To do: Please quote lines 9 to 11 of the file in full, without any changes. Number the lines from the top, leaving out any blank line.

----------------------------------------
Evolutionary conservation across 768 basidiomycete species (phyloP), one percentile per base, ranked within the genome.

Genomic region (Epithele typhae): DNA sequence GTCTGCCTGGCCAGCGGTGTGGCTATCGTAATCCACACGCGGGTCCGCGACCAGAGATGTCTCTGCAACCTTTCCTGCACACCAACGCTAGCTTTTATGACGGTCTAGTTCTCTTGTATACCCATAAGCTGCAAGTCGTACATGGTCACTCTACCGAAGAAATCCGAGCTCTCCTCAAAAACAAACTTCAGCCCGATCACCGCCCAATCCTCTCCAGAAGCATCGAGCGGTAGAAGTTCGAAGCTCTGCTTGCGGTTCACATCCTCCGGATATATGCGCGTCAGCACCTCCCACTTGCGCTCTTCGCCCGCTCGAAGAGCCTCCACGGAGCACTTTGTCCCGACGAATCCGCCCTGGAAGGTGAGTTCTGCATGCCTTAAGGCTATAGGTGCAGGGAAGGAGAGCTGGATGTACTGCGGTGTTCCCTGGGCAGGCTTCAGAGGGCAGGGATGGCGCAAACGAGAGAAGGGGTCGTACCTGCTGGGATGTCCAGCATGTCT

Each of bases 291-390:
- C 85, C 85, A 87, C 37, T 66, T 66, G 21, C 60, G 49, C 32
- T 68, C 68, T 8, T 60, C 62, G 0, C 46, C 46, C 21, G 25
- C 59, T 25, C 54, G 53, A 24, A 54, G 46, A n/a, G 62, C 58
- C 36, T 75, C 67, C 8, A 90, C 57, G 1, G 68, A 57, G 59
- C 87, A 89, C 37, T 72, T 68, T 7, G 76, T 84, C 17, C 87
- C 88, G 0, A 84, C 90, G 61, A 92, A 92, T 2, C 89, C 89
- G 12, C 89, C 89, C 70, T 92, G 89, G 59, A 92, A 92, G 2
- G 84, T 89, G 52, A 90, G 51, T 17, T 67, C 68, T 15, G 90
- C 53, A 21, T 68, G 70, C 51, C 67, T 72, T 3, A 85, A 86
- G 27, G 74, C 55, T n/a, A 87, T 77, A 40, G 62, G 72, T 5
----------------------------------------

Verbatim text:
- C 88, G 0, A 84, C 90, G 61, A 92, A 92, T 2, C 89, C 89
- G 12, C 89, C 89, C 70, T 92, G 89, G 59, A 92, A 92, G 2
- G 84, T 89, G 52, A 90, G 51, T 17, T 67, C 68, T 15, G 90